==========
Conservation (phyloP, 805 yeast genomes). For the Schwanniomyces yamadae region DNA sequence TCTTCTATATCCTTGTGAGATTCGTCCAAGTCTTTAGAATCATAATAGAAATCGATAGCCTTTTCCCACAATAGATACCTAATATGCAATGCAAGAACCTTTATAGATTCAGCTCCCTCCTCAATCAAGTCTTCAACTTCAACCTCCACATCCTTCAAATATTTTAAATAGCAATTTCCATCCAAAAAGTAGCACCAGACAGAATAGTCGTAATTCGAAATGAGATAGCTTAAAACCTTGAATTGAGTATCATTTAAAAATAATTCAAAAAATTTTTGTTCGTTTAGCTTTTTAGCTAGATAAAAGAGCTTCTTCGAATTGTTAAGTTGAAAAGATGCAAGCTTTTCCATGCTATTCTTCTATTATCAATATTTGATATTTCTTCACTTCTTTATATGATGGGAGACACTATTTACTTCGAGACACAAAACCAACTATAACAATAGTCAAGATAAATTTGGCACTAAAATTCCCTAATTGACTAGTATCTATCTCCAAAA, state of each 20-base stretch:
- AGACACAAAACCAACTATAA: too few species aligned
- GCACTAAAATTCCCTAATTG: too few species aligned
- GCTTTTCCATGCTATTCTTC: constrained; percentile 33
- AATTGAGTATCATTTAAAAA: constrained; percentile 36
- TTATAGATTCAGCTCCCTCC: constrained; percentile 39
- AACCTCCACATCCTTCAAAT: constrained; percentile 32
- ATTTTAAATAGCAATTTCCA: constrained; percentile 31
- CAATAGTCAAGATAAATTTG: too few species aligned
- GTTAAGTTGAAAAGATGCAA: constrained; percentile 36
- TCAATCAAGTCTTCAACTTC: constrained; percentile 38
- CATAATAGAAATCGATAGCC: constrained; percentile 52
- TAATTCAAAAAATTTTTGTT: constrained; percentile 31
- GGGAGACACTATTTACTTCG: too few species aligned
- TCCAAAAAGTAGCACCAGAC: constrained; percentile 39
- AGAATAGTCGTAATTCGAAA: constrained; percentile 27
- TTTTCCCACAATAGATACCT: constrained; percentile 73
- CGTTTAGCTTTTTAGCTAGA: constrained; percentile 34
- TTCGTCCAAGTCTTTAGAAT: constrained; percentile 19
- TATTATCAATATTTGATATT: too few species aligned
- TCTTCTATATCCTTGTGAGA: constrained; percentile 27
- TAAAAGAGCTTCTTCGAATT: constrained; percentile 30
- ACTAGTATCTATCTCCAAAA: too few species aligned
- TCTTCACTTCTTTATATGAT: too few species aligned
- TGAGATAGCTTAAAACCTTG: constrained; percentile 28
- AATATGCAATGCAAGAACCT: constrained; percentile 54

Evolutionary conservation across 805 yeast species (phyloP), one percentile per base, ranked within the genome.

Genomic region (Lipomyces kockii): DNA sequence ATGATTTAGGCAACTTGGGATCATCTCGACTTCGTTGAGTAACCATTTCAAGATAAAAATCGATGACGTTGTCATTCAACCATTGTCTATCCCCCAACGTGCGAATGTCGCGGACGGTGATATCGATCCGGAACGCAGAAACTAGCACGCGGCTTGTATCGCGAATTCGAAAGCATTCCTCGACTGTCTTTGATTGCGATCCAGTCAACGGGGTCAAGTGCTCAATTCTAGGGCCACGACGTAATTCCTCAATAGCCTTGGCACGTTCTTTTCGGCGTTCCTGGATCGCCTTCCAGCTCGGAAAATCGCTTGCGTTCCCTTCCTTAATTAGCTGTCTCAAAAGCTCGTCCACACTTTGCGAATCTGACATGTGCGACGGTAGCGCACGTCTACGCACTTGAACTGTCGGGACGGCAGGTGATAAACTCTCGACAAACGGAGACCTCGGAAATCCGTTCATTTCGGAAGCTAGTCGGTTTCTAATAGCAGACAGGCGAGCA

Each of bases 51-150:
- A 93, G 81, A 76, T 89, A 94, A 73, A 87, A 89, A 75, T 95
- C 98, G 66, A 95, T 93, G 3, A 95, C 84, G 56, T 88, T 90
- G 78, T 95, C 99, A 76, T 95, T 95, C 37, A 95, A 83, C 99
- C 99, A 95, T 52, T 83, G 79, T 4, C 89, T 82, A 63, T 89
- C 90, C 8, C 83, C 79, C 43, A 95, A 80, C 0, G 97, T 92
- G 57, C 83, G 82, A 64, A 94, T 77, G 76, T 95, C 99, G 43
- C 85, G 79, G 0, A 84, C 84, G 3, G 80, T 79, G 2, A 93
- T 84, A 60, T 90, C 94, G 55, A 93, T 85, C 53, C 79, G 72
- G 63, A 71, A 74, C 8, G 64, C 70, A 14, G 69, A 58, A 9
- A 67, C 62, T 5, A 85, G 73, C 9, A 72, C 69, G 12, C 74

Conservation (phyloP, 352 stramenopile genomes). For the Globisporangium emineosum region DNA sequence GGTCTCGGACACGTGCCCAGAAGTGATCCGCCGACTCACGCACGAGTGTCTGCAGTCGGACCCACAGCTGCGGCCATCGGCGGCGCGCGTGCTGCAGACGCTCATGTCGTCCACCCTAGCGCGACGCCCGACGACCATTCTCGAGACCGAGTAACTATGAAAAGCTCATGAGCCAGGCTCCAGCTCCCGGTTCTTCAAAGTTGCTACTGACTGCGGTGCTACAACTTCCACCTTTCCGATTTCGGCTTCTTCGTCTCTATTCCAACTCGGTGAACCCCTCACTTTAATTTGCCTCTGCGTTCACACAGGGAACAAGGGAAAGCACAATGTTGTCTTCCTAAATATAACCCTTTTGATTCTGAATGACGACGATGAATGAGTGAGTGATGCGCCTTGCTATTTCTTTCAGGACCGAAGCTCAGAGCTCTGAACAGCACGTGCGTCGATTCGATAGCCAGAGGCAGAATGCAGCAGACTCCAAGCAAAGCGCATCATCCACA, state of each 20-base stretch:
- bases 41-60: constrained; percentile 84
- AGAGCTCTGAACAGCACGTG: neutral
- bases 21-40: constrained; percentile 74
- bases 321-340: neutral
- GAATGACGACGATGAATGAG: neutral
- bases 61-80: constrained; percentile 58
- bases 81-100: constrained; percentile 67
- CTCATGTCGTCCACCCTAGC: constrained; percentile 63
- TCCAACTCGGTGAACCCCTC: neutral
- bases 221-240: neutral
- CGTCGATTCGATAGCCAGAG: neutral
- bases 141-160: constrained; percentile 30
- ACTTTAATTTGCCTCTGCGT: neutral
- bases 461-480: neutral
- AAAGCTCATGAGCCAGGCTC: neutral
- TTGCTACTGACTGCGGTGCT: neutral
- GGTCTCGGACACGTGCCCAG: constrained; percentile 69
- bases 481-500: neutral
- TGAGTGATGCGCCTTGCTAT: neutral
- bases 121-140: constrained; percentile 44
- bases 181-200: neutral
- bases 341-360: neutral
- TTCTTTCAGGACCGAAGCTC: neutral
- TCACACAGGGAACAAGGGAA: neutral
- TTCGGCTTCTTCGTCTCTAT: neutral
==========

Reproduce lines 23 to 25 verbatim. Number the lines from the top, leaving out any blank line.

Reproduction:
- ACTAGTATCTATCTCCAAAA: too few species aligned
- TCTTCACTTCTTTATATGAT: too few species aligned
- TGAGATAGCTTAAAACCTTG: constrained; percentile 28